WHERE THE SIDEWALK ENDS belongs to a sub-genre of noir, movies about police brutality focusing on cops who can't control their violent impulses. Like Kirk Douglas's character in DETECTIVE STORY, Dixon owes his seething contempt for crooks to his father's criminal past. Where Douglas is self-righteous and blind to his own faults, Andrews is burdened by repressed guilt and self-loathing. He accidentally kills a suspect and covers up his actions with an attempt to throw suspicion on a slimy gangster (Gary Merrill) whom he has been vainly pursuing for years. Instead, a kindly cab driver is suspected because he's the father of the dead man's estranged and mistreated wife Morgan (Gene Tierney). Dixon, falling in love with the wife of the man he killed, tries desperately to save her father without giving himself away.

Among noir protagonists, Dana Andrews had this distinction: he was incapable of appearing unintelligent. Even when playing an average Joe, as he usually did, he always comes across as unusually sensitive and perceptive; more than that, his air of being too thoughtful for his own comfort gives him that haunted--and haunting--quality that was his essence as an actor. He played ordinary guys, cops and soldiers, but always with a tragic undercurrent of seeing and knowing too much. His conscientious heroes are marked by exhaustion, guilt, the inability ever to "lighten up." No other actor could have expressed so well the bottled-up anger, the slow-burning pain, the agonized intelligence of Mark Dixon. He also has a muted tenderness, a muffled warmth and even wry humor that make him heartbreaking. This comes out when he takes Morgan to a restaurant where he's a regular, and for the first time we see this cold, brutal man trading mock insults with the waitress, whose sarcasm can't hide her affection and concern for him. When Dixon asks his partner for money to get a lawyer for Morgan's father, he supplies it even though they recently argued and Dixon threw a punch at him. There are no words about loyalty or knowing he's a good guy deep down, but we see it all in the man's anguished silence and his wife's resignation as she hands over some jewelry to pawn. Dixon's goodness comes across through other people's reactions to him as much as through Andrews's deeply moving performance.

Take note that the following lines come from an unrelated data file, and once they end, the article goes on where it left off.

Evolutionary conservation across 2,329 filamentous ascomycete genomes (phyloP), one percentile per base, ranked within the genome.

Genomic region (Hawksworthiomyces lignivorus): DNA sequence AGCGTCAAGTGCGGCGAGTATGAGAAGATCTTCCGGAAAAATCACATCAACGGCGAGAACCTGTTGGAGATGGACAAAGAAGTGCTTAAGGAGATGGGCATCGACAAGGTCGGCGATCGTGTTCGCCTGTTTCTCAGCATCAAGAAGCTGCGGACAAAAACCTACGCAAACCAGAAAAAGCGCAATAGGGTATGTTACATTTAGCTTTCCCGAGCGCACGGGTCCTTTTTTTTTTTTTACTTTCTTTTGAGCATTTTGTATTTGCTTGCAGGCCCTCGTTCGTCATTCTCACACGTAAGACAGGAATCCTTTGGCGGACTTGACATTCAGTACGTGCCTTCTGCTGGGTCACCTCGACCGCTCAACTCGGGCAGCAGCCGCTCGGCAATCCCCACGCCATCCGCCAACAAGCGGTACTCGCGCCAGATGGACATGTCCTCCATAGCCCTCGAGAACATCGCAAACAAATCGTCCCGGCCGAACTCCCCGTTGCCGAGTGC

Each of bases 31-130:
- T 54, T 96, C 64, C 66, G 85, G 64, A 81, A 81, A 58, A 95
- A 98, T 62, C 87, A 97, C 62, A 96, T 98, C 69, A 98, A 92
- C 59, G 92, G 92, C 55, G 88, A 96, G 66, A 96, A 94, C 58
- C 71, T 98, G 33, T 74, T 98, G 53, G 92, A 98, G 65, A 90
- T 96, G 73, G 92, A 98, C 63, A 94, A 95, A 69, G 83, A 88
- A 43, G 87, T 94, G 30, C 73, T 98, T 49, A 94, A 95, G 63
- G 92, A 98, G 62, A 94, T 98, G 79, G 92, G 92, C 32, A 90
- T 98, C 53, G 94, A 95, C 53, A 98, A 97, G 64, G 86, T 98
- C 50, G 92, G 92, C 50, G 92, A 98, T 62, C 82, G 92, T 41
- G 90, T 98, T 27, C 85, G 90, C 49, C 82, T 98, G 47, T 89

Though Dana Andrews was a minor star, he may be the quintessential forties man. He goes through some movies hardly ever taking off his overcoat; with that boxy, mid-century silhouette, further fortified by the fedora, the glass of bourbon, the cigarette he doesn't take out of his mouth when he talks, he looks imprisoned in the masculine ideal of toughness and impassivity. While many noirs romanticize the two-fisted tough guy, WHERE THE SIDEWALK ENDS offers an unflinching portrait of the reality behind the façade, a gripping and melancholy exploration of the roots and consequences of violence.

Andrews was sadly underrated in his own time (he was the only one of the three protagonists in THE BEST YEARS OF OUR LIVES not nominated for an Academy Award, though his low-key performance is far more compelling than Frederic March's hammy, Oscar-winning drunk). Fortunately, Andrews appeared in some films that ensured his immortality, and now at last this little-known film, which contains his best performance, can be seen as part of the marvelous Fox Film Noir set. This series, including a number of never before released titles (such as NIGHTMARE ALLEY and THIEVES' HIGHWAY), suggests that Twentieth-Century-Fox may have had the finest record of all the major studios when it came to film noir.

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Recent Posts (updated daily)User
Dana Andrews was not a B movie actor johnggriff
Best noir movie I've watched in a long time madafaka
What is Scalise sniffing throughout the movie? kida0477
Liked the ending... habler6
nothing downbeat83
I've seen that building interior before wimpy-818-580363